It is ironic that Georgia won the race to resume executions, but the state is certainly not alone in its indigent defense funding crisis. In the last year, Arizona, Texas, Louisiana and Utah have all experienced attorney shortages as a result of their inability to fund capital-defense services adequately.

Elected officials in states that allow capital punishment must accept the fact that these funding crises are not a short-term phenomenon. Recent Supreme Court case law has only bolstered a capital defendant's right to special safeguards at trial, and as a result of these safeguards, capital cases cost anywhere from 40 percent to 70 percent more than nondeath cases.

There is only one meaningful way for these states to contain the costs of indigent defense in the long run: to replace the death penalty with life without parole, as New Jersey has recently done. Before abolishing its death penalty, New Jersey conducted an exhaustive study of the costs and benefits of keeping execution on the books. By doing so, legislators were able to satisfy their constituents that the death penalty simply was not worth its prohibitive price tag.

Georgia and the other states that are expeditiously trying to clear their death row calendars could learn a lot from the elected officials in New Jersey. Rather than acting in haste, lawmakers in these states should call for a moratorium on the death penalty so that its costs and benefits can be evaluated in a circumspect manner.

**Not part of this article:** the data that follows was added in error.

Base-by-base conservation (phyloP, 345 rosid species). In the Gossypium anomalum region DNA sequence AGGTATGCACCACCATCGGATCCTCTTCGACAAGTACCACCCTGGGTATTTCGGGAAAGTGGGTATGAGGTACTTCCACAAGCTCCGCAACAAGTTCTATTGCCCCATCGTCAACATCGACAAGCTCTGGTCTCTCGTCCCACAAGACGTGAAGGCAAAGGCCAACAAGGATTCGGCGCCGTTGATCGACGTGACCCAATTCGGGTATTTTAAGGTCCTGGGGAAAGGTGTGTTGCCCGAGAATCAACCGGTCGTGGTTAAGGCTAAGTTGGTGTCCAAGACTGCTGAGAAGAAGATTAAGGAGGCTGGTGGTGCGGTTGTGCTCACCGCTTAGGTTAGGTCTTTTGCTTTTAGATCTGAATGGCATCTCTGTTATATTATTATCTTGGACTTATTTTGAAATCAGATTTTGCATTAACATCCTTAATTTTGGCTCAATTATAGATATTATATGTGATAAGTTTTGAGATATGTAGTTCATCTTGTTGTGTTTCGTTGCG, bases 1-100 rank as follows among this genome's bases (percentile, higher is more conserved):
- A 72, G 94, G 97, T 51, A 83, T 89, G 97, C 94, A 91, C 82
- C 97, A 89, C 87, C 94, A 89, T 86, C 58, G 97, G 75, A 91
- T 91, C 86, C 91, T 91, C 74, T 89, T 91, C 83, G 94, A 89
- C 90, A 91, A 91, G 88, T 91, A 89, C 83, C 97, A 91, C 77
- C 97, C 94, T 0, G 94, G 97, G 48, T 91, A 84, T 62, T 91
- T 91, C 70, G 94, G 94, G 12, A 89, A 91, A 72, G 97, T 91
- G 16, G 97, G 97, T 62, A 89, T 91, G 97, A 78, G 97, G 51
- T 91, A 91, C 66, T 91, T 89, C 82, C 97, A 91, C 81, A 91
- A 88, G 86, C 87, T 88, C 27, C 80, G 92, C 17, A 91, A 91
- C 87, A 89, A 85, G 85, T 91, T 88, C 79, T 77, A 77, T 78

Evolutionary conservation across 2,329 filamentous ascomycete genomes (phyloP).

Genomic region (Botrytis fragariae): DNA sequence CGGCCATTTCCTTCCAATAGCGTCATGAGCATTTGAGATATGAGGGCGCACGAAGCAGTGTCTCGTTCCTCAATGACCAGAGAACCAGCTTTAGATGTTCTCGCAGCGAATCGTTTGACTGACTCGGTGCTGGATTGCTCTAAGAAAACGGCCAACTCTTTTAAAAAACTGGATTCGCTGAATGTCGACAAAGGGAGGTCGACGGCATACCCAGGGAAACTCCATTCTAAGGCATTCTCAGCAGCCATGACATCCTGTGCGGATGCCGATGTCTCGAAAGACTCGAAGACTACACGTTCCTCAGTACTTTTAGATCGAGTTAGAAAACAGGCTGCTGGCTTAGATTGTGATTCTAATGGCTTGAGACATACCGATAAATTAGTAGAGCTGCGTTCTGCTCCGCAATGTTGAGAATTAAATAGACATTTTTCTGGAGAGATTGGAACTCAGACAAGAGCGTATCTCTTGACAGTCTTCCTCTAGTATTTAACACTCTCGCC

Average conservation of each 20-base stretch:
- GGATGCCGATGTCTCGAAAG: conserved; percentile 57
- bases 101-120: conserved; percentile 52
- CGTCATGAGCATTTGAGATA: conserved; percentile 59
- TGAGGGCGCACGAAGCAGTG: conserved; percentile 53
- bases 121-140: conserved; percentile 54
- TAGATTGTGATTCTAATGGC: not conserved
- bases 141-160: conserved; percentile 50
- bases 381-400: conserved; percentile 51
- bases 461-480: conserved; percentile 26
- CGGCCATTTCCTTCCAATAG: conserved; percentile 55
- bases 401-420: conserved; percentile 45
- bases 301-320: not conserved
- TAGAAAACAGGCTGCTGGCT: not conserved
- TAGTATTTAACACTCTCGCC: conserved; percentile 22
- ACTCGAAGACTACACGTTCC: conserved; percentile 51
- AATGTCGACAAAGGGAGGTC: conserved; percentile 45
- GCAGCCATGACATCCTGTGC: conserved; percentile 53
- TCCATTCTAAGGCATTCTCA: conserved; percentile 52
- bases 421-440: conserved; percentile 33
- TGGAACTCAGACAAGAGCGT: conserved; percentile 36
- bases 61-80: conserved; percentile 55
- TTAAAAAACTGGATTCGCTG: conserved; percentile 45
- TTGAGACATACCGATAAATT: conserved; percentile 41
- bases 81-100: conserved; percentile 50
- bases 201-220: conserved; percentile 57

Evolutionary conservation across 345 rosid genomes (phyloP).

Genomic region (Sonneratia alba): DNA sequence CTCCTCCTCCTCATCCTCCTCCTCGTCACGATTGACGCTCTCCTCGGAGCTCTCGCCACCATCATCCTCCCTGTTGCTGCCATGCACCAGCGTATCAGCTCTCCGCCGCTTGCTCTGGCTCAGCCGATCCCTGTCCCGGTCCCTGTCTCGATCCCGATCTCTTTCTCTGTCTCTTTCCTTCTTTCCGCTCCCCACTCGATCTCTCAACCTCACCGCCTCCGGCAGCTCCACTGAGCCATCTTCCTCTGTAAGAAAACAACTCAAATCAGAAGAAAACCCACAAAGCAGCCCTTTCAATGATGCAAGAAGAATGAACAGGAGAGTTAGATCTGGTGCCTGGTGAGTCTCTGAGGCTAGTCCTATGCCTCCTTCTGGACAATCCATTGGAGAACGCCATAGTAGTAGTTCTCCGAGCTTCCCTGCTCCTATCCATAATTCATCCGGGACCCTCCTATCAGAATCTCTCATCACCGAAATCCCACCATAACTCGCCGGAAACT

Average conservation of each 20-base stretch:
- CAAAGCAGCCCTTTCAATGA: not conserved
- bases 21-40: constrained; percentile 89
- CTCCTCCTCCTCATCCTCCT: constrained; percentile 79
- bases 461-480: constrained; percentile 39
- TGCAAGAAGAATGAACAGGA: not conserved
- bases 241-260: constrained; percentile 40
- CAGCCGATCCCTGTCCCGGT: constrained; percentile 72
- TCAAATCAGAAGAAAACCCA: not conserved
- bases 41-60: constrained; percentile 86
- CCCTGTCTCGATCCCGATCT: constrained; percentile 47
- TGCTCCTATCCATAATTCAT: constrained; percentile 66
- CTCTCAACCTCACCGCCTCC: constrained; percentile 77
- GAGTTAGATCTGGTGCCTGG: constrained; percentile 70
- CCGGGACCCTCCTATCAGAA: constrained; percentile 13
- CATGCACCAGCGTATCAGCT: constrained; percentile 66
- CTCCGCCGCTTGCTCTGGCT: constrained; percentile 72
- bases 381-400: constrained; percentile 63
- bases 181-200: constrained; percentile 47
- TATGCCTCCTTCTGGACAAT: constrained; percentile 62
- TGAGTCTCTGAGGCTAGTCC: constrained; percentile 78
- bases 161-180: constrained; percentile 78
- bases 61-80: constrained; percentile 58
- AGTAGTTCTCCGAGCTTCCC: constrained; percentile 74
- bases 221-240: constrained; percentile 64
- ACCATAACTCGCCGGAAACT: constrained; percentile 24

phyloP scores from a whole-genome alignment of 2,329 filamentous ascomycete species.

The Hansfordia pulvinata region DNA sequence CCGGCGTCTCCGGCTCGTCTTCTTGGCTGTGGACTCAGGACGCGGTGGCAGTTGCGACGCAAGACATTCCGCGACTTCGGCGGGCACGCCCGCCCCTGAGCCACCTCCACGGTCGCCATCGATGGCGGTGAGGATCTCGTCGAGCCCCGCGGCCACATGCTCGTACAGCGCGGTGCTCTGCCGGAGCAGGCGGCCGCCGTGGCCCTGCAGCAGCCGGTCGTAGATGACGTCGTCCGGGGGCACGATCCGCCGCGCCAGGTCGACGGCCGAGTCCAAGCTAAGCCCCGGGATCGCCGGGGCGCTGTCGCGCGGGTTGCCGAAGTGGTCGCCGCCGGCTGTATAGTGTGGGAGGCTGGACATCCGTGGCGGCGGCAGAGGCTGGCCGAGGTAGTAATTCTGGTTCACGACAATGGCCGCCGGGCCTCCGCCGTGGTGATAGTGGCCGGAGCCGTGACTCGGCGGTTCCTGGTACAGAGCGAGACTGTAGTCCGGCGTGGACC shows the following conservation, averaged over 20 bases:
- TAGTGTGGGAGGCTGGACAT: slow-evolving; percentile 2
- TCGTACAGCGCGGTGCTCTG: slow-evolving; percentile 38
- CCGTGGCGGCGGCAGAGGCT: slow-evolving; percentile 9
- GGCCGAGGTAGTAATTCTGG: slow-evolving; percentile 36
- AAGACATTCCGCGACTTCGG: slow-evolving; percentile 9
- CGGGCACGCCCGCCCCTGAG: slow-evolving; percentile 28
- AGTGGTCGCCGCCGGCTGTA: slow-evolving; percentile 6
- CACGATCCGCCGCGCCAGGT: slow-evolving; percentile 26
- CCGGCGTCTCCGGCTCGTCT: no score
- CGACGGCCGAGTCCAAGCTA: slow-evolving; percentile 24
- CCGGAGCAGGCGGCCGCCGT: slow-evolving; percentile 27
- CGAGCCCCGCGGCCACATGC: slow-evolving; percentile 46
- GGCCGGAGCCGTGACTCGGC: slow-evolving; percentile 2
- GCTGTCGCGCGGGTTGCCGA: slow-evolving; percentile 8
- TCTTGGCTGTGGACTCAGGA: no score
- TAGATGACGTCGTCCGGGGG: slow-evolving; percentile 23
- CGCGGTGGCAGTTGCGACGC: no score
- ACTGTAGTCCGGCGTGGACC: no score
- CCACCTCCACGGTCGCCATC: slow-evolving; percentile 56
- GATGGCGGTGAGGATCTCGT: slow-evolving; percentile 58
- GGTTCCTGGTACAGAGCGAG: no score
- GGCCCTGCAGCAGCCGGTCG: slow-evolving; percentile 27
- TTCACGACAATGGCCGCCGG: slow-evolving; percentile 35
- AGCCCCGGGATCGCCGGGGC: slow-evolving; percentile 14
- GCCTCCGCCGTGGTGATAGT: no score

Cara H. Drinan is an assistant professor of law at the Catholic University of America in Washington.

1 comment:

dudleysharp said...

Learn from NJ, I hope Georgia and other states do!

DEAD WRONG: NJ Death Penalty Study Commission
by Dudley Sharp, Justice Matters, contact info below



The New Jersey Death Penalty Commission made significant errors within their findings. The evidence, contrary to the Commissions findings, was so easy to obtain that it appears either willful ignorance or deception guided their report.

A brief review.

FORMAT: Below, are the 7 points made within the New Jersey Death Penalty Study Commission Report, January, 2007. The RUBUTTAL presents the obvious points avoided by the Commission and discussed by this author, a death penalty expert.

I was invited to be a presenter, before the NJDPSC, but my time didn't fit their schedule.

1) There is no compelling evidence that the New Jersey death penalty rationally serves a legitimate penological intent.


- The reason that 81% of Americans found that Timothy McVeigh should be executed was justice - the most profound concept in criminal justice, as in many other aspects of life. It is the same reason that New Jersey citizens, 12 jurors, put all those on death row.

- Although the Commission and the NJ Supreme Court both attempt to discount deterrence, logically, they cannot.